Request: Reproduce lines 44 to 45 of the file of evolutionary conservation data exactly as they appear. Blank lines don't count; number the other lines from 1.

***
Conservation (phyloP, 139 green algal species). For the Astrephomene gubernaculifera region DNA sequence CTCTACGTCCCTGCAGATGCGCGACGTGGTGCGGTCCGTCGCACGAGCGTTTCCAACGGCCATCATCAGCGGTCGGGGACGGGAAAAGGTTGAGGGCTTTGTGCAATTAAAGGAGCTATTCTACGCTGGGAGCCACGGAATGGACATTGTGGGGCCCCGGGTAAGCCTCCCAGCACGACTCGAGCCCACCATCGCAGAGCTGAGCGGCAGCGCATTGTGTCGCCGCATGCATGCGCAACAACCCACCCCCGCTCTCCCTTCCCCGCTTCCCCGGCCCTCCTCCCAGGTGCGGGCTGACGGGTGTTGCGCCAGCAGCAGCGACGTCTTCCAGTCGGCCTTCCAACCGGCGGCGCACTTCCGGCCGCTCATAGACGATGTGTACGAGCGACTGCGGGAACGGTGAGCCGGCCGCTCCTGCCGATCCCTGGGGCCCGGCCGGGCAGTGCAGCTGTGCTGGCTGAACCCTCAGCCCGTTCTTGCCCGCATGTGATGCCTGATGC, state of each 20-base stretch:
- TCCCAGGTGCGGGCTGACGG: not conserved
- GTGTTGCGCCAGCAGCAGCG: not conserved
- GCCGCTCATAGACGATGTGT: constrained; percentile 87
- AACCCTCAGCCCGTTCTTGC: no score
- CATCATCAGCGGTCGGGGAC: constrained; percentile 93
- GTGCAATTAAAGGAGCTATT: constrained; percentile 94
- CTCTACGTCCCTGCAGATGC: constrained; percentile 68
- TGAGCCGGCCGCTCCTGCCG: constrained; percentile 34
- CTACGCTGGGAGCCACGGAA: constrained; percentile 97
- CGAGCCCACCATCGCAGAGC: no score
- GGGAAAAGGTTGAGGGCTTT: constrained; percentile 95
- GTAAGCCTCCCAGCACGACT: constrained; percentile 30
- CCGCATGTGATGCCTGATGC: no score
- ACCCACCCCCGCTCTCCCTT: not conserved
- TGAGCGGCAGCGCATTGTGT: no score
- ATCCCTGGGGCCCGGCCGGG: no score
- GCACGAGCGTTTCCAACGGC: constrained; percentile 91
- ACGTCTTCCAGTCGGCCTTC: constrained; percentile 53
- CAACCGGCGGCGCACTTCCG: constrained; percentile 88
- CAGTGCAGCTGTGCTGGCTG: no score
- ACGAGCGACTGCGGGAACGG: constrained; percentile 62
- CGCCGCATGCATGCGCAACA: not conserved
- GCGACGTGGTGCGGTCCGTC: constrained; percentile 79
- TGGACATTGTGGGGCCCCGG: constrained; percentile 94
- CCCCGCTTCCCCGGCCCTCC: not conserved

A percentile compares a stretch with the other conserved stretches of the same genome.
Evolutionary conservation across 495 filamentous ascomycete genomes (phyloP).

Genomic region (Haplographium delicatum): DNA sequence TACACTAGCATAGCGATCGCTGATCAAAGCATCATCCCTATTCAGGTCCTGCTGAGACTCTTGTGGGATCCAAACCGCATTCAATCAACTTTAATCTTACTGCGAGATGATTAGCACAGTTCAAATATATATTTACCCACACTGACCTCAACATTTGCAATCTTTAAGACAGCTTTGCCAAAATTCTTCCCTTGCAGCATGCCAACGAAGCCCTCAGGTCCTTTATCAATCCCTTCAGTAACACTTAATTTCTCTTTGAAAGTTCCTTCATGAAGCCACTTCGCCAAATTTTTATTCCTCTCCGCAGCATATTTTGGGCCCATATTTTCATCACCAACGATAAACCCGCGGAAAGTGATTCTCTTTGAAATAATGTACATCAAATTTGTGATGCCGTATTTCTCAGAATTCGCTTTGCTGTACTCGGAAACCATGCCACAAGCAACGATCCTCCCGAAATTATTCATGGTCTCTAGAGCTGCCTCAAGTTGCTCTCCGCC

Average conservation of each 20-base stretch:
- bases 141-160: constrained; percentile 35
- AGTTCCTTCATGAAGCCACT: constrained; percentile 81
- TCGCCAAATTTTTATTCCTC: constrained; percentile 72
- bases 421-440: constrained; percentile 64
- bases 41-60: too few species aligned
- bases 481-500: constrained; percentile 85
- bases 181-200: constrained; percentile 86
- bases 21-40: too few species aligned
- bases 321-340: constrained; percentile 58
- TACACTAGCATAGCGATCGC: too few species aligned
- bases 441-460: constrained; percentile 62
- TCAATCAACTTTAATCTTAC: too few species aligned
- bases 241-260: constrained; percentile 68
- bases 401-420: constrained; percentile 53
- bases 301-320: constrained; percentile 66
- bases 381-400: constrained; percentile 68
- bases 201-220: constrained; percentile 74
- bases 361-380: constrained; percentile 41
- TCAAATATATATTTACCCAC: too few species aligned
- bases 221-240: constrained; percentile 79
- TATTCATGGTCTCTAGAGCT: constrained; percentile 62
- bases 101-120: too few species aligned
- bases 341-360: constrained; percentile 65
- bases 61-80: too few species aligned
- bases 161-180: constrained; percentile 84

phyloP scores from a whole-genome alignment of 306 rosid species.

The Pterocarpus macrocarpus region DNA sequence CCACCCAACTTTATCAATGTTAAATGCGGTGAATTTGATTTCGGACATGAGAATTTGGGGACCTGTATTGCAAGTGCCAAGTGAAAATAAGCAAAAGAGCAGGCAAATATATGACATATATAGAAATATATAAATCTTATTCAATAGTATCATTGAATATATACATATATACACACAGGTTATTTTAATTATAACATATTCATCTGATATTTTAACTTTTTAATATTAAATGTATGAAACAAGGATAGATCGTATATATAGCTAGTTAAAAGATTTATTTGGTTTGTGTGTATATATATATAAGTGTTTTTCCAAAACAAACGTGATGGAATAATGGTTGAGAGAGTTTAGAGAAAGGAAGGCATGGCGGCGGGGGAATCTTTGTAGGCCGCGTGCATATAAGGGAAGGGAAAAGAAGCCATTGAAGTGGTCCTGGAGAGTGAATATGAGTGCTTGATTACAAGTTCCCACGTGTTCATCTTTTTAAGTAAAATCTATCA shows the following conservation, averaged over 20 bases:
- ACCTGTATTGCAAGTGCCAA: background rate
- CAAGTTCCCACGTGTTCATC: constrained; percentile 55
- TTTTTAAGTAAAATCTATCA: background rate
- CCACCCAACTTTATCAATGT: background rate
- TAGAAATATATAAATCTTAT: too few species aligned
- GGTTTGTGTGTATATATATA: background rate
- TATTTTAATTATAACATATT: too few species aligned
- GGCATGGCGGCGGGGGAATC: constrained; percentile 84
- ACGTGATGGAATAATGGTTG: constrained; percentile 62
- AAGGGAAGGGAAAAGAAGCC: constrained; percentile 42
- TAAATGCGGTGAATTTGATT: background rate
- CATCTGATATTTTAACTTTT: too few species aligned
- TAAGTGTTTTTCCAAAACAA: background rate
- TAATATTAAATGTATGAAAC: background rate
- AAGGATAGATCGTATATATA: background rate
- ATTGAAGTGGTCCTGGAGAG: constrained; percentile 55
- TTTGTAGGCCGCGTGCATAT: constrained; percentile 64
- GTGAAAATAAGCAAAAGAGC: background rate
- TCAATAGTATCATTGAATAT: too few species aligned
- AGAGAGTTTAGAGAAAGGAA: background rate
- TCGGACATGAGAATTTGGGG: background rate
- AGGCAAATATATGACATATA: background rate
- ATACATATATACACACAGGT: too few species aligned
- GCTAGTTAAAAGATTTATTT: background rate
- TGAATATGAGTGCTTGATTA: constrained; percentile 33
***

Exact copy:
- bases 401-420: constrained; percentile 53
- bases 301-320: constrained; percentile 66